WASHINGTON DC —
Information, Communication and Technology Minister Supa Mandiwanzira has directed the Posts and Regulatory Authority of Zimbabwe (POTRAZ) to reverse steep data tariffs announced a few days ago.
In a statement, Mandiwanzira, who is on leave, said he had consulted POTRAZ, some stakeholders and the acting ICT minister about the tariffs, which were widely criticized by most Zimbabweans.
“In the last few minutes, I have conversed with the Potraz Chairman and with the kind permission of the Acting Minister of ICT, Postal & Courier Services, Cde Prisca Mupfumira, I have directed an immediate suspension of the tariff increases that were effected two days ago, to the dismay of many mobile phone users.
“I have been told that the new prices were actually proposed by the mobile operators to the regulator. While it is conceivable that the price of data may go up, the margin by which the prices have gone up is shockingly high and can only reflect insensitivity to fellow Zimbabweans and gluttonous corporate greed.”
He said internet is now a key driver of economic growth, innovation, entrepreneurship and government service delivery.
“Internet access is at the centre of all development. It therefore follows that it must be accessible - physically and financially. I share and sympathise with concerns expressed by a multitude of Zimbabwean internet users that the recently effected data prices are unparalleled and extortionist.
“Unreasonable data prices, especially in a high literacy country like ours, undermine our huge investments in human capital, broadband infrastructure and the ability to attract investment. My Ministry's Innovation Fund initiative, which has raised more than $6 million to date, is premised on affordable broadband and growth opportunities in on-line enterprises in Zimbabwe and beyond.”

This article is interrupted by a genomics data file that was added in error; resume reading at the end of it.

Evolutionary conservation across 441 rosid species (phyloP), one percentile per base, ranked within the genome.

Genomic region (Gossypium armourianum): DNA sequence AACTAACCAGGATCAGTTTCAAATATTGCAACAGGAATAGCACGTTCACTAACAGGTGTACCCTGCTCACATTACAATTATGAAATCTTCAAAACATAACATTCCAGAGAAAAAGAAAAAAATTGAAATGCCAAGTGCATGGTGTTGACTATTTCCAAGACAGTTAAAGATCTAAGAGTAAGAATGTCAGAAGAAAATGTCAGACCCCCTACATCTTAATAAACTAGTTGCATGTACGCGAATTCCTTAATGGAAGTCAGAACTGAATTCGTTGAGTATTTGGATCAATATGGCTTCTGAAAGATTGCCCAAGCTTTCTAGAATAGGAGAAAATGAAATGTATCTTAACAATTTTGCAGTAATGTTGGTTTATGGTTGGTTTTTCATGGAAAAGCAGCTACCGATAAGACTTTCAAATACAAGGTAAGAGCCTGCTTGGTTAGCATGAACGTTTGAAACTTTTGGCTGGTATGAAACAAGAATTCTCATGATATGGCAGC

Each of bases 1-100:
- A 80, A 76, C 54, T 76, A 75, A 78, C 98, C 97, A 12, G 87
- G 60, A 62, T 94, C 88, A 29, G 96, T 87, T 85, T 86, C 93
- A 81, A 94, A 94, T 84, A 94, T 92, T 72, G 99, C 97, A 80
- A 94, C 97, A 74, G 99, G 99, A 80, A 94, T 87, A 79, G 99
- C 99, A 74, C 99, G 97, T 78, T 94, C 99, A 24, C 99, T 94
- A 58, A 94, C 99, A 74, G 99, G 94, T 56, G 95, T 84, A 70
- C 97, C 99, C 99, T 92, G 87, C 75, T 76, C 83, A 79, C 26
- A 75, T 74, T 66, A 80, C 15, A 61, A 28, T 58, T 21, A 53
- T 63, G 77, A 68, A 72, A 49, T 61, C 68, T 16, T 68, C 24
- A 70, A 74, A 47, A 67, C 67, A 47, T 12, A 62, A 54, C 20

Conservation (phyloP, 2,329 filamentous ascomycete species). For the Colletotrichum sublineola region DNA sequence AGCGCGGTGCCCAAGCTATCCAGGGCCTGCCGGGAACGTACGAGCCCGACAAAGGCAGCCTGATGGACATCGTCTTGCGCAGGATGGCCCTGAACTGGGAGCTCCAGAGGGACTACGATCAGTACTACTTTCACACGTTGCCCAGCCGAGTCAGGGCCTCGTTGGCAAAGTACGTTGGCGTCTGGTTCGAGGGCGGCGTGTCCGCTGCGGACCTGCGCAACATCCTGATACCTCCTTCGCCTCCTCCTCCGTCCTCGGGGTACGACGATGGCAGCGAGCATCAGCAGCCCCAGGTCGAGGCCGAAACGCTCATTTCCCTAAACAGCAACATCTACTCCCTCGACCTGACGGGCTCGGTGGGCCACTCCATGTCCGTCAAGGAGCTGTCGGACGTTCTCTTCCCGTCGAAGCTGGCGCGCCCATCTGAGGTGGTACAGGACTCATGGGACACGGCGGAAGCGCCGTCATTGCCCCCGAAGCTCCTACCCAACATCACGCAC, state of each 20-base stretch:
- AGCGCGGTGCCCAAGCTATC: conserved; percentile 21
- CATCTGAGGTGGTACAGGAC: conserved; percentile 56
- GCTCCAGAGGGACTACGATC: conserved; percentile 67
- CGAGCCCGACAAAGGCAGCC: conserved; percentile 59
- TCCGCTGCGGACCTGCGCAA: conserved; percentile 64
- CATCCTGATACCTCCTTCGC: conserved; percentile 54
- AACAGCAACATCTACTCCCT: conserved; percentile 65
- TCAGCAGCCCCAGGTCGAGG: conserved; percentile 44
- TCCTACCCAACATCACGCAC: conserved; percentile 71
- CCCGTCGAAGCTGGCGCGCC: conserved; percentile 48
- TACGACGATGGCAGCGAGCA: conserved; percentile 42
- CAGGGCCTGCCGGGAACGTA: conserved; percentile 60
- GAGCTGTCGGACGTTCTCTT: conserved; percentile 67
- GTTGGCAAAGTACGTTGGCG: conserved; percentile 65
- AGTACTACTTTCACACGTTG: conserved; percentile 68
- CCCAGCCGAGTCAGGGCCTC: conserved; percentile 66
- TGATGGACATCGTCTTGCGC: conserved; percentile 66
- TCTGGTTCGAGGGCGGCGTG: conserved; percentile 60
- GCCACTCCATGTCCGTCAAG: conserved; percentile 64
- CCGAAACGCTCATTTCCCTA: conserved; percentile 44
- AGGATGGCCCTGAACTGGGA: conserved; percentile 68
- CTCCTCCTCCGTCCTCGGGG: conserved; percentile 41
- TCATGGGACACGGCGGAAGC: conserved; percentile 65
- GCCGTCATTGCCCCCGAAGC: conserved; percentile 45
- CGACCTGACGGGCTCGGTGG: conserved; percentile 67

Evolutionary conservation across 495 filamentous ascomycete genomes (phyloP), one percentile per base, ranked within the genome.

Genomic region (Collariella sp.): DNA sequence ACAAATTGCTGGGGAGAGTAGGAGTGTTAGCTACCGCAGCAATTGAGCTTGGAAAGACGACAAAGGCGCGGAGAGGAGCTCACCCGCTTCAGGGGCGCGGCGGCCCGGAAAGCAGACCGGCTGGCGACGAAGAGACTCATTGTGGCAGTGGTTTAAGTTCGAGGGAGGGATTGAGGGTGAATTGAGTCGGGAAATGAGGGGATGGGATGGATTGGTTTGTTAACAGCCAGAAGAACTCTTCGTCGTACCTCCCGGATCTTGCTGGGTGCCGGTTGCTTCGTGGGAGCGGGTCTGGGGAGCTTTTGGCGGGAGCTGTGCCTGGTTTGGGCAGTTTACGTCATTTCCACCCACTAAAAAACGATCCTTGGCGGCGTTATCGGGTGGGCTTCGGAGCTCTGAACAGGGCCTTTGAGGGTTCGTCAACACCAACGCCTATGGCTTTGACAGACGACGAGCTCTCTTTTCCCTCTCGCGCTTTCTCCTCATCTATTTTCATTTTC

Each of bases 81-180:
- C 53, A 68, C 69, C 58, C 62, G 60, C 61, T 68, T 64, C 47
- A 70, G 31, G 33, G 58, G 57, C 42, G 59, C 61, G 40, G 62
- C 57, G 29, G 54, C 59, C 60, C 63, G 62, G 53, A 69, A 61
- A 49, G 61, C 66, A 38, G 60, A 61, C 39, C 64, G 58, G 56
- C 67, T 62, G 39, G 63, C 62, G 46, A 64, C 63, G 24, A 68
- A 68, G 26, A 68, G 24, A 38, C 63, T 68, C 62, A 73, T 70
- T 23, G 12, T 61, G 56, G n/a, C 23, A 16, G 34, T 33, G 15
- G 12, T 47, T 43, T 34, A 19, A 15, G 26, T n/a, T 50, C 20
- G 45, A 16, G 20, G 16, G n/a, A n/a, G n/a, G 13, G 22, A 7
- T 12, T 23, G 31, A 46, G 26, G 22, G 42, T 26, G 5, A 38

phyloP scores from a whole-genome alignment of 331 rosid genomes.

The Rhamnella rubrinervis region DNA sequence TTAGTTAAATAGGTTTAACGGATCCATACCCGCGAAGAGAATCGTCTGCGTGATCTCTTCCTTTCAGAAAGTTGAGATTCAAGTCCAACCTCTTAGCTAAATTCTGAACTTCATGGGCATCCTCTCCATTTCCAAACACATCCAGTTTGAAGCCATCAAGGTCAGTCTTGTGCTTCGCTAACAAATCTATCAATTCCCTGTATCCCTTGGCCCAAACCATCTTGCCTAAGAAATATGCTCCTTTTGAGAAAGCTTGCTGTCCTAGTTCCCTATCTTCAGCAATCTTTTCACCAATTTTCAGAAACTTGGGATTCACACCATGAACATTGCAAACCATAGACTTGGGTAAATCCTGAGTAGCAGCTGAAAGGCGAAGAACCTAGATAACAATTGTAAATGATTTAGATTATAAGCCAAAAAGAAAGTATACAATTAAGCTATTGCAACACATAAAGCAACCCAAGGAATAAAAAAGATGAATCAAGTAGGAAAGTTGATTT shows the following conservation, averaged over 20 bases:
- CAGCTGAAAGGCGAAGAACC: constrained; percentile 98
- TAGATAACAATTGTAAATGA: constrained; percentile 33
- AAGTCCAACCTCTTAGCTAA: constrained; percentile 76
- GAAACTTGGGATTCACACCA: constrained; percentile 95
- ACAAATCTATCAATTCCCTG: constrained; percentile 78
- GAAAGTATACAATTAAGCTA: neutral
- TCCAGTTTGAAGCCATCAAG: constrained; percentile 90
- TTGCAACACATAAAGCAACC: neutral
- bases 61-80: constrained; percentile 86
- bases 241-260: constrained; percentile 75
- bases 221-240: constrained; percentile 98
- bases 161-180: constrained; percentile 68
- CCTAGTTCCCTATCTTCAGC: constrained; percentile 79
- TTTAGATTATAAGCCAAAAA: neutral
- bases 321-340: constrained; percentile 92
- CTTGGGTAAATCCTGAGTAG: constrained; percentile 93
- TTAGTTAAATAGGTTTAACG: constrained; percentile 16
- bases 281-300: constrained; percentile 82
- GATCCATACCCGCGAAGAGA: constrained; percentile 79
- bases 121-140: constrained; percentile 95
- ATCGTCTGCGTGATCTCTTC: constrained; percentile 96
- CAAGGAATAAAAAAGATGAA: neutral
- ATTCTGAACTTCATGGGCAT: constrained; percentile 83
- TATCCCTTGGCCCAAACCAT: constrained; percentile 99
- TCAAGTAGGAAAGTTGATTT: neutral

He noted that during the official opening of the Chikato Community Information Centre in Masvingo last month, President Robert Mugabe spoke passionately about his desire to bring marginalized communities, especially in rural areas, onto the information superhighway.
“This in itself, is instructive that broadband access must be affordable. Given the astronomical rates that have been charged over the last two days, it may be necessary and morally correct to get the concerned mobile networks to refund their subscribers. This shall be on the agenda when I undertake a comprehensive review of the developments of the last two days on the first day of my return from leave on January the 30th.”
POTRAZ ordered mobile phone operators to increase data tariffs by over 2500 per cent.
According to the new tariffs unveiled by POTRAZ, 300 megabytes of data was expected to cost $10 compared to $1 for 250 megabytes before the increase.